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Head and neck cancer

about this glossary tool

What is head and neck cancer?

Head and neck cancers occur inside the sinuses, nose, mouth and salivary glands down through the throat. Although these cancers are different, they are treated similarly, so are considered as a group.

In 2012, 3254 head and neck cancers were diagnosed in Australia. These figures include cancers of the tongue, gum, mouth, salivary glands, tonsils, pharynx, nasal cavity and larynx, but not cancers of the lip.

Head and neck cancer symptoms

Symptoms depend on the site but include:

  • pain
  • swelling
  • hoarse voice
  • difficulty swallowing
  • bad breath.

Causes of head and neck cancer

Alcohol and tobacco consumption are the biggest risk factors for head and neck cancers with the exception of salivary gland cancer. Some head and neck cancers are related to human papilloma virus infection. Other risk factors include:

  • age – head and neck cancer is more common in people over 40 years old
  • sex – men are three times more likely than women in Australia to develop head and neck cancer
  • oral hygiene – poor oral health including gum disease have been linked to cancers of the oral cavity
  • nutrition.

Screening for head and neck cancer

No routine screening tests are used. White plaques or patches in the mouth (leukoplakia) may precede the development of the cancer.

Diagnosis for head and neck cancer

Diagnosis is by a biopsy obtained using an endoscope, needle or surgically.

Staging for head and neck cancer

The extent of the tumour is defined by the size of the lump and whether there is spread to lymph nodes or further to the lungs or bones. CT, MRI, bone and PET scans are used. Visual examination using an endoscope may be required.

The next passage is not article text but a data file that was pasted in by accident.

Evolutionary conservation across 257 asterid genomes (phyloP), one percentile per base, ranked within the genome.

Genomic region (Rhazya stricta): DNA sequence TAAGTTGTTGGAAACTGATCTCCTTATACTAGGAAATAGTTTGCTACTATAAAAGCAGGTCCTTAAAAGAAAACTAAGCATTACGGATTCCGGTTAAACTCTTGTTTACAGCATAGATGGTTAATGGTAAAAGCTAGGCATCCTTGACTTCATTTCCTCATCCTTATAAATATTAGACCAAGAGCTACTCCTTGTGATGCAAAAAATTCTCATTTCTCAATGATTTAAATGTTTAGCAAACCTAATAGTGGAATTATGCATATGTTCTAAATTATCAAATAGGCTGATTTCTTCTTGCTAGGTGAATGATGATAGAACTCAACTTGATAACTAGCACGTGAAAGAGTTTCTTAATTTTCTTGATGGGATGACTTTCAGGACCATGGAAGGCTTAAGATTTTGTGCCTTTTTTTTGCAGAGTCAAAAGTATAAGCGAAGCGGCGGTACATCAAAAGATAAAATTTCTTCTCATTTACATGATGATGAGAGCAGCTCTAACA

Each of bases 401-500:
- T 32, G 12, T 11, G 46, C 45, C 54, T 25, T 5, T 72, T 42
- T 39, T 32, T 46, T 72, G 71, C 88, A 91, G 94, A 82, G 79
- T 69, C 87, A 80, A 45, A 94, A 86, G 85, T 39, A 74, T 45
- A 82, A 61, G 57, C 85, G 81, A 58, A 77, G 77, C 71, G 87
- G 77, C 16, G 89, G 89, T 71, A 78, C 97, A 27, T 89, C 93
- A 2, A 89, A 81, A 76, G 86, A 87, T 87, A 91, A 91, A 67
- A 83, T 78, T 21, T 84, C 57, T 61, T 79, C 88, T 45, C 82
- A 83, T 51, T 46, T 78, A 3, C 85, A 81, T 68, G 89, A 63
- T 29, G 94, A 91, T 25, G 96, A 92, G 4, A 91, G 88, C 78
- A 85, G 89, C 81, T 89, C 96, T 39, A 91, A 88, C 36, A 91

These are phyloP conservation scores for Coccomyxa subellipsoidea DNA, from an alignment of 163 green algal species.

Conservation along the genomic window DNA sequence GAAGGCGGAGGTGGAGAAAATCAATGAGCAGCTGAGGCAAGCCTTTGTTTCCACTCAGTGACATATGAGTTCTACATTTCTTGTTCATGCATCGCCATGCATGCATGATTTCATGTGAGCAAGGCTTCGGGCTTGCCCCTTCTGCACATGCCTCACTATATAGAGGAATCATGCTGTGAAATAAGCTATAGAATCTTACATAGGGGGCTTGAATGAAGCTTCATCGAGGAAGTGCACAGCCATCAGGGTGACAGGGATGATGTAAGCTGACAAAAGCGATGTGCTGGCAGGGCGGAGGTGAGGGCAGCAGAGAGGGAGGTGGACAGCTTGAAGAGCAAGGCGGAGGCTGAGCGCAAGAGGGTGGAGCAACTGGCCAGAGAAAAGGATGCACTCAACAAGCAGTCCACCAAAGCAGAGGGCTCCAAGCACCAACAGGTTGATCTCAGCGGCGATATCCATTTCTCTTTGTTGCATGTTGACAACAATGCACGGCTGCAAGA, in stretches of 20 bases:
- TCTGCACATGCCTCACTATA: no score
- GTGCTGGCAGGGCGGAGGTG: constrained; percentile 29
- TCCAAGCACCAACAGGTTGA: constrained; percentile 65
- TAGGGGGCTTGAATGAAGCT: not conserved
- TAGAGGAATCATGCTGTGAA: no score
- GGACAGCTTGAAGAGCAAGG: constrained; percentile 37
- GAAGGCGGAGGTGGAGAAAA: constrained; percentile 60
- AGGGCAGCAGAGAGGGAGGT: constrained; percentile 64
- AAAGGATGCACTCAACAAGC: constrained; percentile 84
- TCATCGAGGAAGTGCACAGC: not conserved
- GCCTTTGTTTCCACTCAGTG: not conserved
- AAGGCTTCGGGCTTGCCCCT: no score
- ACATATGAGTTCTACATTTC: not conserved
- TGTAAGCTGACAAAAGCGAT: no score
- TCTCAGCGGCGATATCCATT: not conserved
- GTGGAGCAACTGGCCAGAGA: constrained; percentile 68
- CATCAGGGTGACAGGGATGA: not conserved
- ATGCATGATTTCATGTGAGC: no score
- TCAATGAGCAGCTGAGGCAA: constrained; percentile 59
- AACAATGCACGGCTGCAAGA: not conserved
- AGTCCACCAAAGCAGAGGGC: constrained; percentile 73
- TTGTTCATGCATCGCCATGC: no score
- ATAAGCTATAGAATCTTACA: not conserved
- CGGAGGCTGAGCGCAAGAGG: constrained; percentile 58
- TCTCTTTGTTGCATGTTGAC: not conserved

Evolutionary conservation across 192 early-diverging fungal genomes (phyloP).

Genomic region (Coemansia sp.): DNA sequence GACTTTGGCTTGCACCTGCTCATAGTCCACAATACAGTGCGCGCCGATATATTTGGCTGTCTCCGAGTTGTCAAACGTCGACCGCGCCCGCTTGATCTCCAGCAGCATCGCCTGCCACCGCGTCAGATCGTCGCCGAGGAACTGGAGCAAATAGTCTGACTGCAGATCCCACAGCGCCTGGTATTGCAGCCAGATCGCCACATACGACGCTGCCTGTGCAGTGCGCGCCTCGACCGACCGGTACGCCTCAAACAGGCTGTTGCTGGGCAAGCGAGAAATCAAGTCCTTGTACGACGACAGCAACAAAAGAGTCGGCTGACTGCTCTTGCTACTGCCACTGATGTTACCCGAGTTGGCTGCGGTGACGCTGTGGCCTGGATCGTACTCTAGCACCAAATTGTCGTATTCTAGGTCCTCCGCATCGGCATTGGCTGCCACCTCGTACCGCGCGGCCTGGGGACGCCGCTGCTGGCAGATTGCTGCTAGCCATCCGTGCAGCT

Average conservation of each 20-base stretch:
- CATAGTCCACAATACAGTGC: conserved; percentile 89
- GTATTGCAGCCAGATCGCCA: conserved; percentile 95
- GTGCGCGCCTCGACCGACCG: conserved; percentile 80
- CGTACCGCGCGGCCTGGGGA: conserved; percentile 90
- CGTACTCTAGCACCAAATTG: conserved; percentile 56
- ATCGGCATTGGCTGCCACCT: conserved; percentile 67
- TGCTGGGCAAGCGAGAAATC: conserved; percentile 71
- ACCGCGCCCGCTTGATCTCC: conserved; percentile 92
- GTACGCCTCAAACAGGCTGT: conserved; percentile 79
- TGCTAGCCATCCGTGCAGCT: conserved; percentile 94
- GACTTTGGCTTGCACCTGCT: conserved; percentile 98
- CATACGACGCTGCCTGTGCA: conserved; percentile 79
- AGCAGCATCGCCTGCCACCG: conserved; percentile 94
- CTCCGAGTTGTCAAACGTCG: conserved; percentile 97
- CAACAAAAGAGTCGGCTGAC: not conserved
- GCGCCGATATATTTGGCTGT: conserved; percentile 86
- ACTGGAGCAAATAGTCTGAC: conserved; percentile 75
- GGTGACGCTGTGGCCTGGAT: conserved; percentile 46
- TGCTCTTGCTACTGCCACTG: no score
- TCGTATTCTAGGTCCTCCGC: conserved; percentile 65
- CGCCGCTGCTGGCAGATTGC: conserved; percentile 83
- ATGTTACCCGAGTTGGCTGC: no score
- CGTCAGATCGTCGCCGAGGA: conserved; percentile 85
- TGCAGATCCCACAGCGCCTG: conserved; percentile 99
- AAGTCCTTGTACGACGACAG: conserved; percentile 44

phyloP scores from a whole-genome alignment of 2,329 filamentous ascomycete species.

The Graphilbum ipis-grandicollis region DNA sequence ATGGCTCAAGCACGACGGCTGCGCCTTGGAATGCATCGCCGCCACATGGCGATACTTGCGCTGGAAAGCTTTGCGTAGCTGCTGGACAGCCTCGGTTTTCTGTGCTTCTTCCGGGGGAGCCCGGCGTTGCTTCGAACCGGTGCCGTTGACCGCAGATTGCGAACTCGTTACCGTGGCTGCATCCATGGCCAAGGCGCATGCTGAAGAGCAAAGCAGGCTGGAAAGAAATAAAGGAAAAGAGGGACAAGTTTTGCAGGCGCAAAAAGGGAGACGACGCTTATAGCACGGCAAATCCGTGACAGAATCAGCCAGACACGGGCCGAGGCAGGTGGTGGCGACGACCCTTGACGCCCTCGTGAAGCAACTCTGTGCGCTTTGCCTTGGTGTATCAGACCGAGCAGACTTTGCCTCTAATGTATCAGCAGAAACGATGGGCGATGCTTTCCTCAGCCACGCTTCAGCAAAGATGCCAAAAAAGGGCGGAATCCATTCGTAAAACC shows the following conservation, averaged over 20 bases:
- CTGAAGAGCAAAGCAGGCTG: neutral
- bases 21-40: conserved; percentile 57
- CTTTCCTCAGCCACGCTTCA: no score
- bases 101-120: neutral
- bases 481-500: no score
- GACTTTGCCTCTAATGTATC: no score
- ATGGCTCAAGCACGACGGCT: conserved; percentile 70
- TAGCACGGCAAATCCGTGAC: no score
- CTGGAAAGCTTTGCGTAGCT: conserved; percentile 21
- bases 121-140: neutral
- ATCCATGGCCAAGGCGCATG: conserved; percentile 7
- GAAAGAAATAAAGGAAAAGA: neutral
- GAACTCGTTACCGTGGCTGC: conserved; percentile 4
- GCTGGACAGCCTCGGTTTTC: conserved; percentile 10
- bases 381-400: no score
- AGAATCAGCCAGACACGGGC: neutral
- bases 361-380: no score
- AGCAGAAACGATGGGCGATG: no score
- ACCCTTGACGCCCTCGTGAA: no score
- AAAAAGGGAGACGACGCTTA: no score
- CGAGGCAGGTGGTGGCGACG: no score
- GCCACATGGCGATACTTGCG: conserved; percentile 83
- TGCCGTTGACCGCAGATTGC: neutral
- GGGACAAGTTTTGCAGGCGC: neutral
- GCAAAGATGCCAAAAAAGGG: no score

Treatment for head and neck cancer

The definitive treatment for local disease is surgery to the primary lump and draining the lymph glands. Full dose radiotherapy may be used in sites where functions such as speech can be preserved. Radiotherapy can be given in sequence with chemotherapy (commonly cisplatin, 5 fluorouracil or the taxanes) for more advanced cancer and both can be used for symptom relief with widespread disease.


Prognosis for head and neck cancer

An individual’s prognosis depends on the type and stage of cancer, as well as their age and general health at the time of diagnosis. At most sites, treatment of small, localised cancer results in at least 75% of patients surviving five years after diagnosis. With more advanced disease at diagnosis this drops to 15%.

In 2012, there were 973 deaths in Australia due to head and neck cancers.

Preventing head and neck cancer

The risk of head and neck cancers can be reduced by not smoking (or quitting) and reducing alcohol consumption.


Understanding Head and Neck Cancers, Cancer Council Australia, © 2015. Last medical review of source booklet: June 2015.

Australian Institute of Health and Welfare. ACIM (Australian Cancer Incidence and Mortality) Books. Canberra: AIHW.

Australian Institute of Health and Welfare (AIHW). Cancer data: Pivot table. AIHW: Canberra.


For more information

For support and information on cancer and cancer-related issues, call Cancer Council 13 11 20. This is a confidential service.

For health professionals


  • Understanding head and neck cancers - Download PDF
  • View more Cancer Booklets including information on surgery, radiotherapy and chemotherapy.

Includes additional information on treatment, making decisions around treatment and managing side effects of treatment.

Also included, detailed information on looking after yourself during and after treatment, and links to both professional and community support.

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This page was last updated on: Wednesday, May 25, 2016